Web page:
Robotic flies to swarm 24/7 in RoboHouse

07 April 2023

share this:

Image source: Bitcraze

Yes, you heard that correctly: the goal is permanent airtime. Robotic flies roaming a room in RoboHouse with no human guidance – achieved within six months. In the future, 24/7 swarms like these may revolutionise aircraft inspection. Imagine a fighter jet enveloped by hundreds of nano drones that build-up a detailed picture in minutes. It’s a challenging mission, but not all challenges are equal. So we asked each Crazyflies team member: What is your favourite problem?

Lennart #myfavouritedesignproblem

Okay, maybe permanent flying is exaggerating a bit, at some point batteries need recharging, but it remains the overall design essence. For team member Lennart, this is the main challenge: “We want to optimise the charging process so that you have as many drones in the air as possible with a minimum amount of charging pads.”

Each Crazyflie can buzz off for seven minutes before needing a 35 minute recharge. Through the use of wireless charging pads, human intervention is cancelled out, the alternative being manual battery replacement.

Seppe #myfavouritedesignproblem

But challenges go way further than just battery strategy. Student Seppe identifies his favourite obstacle-to-overcome in collision avoidence: “This does not only include collisions between drones, but also with stationary objects,” Seppe tells us. “By deploying sensors and proper coding, these risks are minimised. Yet the strength of a robust system doesn’t lie in reducing risks, it lies in handling them when they happen.”

Servaas #myfavouritedesignproblem

Servaas’s favourite challenge ties in with that of his colleague: round-trip latency. Or in English: the time it takes for the flying AI-insects to send their observations and receive commands in return. “Depending on how much time this transfer of information takes up, we could for instance let the drones react to more unpredictable objects such as humans.” Perhaps actual flies could also identify as such an object.

The robotic flies are tested in a drone cage to help further development and reaching their team goals.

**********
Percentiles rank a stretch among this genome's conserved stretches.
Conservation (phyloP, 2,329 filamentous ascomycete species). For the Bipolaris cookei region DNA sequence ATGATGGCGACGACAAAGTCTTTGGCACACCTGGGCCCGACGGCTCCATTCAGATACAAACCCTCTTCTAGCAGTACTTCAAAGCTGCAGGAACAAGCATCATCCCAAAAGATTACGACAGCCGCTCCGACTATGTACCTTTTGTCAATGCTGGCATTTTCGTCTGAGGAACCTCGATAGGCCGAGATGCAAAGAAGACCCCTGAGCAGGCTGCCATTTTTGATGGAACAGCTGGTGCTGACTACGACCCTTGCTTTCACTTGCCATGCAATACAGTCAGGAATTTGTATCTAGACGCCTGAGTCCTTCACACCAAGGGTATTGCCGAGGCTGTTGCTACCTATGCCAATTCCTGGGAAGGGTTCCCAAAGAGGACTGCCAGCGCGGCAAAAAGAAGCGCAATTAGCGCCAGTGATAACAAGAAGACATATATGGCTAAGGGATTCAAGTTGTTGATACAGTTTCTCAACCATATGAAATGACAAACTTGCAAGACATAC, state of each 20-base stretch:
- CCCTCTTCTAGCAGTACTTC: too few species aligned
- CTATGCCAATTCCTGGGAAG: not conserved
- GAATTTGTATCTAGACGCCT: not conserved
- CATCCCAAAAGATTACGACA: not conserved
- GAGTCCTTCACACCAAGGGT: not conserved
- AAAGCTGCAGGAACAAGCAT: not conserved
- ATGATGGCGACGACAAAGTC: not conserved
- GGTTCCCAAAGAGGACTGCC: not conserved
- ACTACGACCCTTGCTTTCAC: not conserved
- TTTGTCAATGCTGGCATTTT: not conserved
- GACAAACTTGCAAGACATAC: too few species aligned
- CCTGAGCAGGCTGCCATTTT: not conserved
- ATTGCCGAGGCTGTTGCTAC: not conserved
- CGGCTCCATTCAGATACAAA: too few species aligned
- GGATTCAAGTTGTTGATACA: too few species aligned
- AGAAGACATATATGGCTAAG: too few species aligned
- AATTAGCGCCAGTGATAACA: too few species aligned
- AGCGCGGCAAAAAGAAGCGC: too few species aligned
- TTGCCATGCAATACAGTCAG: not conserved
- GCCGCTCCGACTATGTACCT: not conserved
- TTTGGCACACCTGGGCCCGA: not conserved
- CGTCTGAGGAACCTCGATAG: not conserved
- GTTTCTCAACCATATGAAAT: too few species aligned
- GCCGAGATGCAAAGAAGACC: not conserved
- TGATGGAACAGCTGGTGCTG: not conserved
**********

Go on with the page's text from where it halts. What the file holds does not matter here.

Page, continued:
Andreas #myfavouritedesignproblem

Floating away from technical aspects, Andreas defines solving real-world problems his goal: “Designing an autonomous, 24/7 flying drone swarm is cool, but we also want to have an actual impact through real-world application.” Andreas seeks to fulfil this wish by doing market research and identifying problems that yet remain devoid of a solution. One such application could be the inspection of large or difficult-to-access infrastructure like bridges or power lines.

Andrea #myfavouritedesignproblem

Not coming from a robotic background, for fifth team member Andrea the challenge amounted to familiarising all this software involved. Luckily, Andrea managed to learn the tools of the trade, finding the AI-insects’ autonomy one of the next exciting challenges to be tackled.

Recently this student team even received the NLF prize for their work, an award by the Dutch Air and Aerospace Foundation.

The drones

But wait, this does not yet complete the team. There are a hundred other individuals, quite literally also team members. The students have included the Crazyflies in their team, deciding to name them ‘member 6 to 105’. These drones are going to inspect infrastructure all by themselves, only stopping occasionally to recharge their batteries.


If all goes well, the Crazyflies could become part of the Crazy Zoo robot exhibition on TU Delft Campus, an initiative by Chris Verhoeven, theme leader swarm robots at TU Delft. For now though, the students have a lot of work on their hands to realise their dreams and live up to the challenges. We have no doubt they will fly high.

The post Robotic flies to swarm 24/7 in RoboHouse appeared first on RoboHouse.

Rens van Poppel

Related posts :

Robot Talk Episode 89 – Simone Schuerle

In the latest episode of the Robot Talk podcast, Claire chatted to Simone Schuerle from ETH Zürich all about microrobots, medicine and science.
14 June 2024, by

Robot Talk Episode 88 – Lord Ara Darzi

In the latest episode of the Robot Talk podcast, Claire chatted to Lord Ara Darzi from Imperial College London all about robotic surgery - past, present and future.
07 June 2024, by

Robot Talk Episode 87 – Isabelle Ormerod

In the latest episode of the Robot Talk podcast, Claire chatted to Isabelle Ormerod from the University of Bristol all about human-centred design and women in robotics.
31 May 2024, by

Robot Talk Episode 86 – Mario Di Castro

In the latest episode of the Robot Talk podcast, Claire chatted to Mario Di Castro from CERN all about robotic inspection and maintenance in hazardous environments.
24 May 2024, by

Congratulations to the #ICRA2024 best paper winners

The winners and finalists in the different categories have been announced.
20 May 2024, by

Robot Talk Episode 85 – Margarita Chli

In the latest episode of the Robot Talk podcast, Claire chatted to Margarita Chli from the University of Cyprus all about vision, navigation, and small aerial drones.
17 May 2024, by

Robohub is supported by:

Would you like to learn how to tell impactful stories about your robot or AI system?

training the next generation of science communicators in robotics & AI

©2024 - Association for the Understanding of Artificial Intelligence


©2021 - ROBOTS Association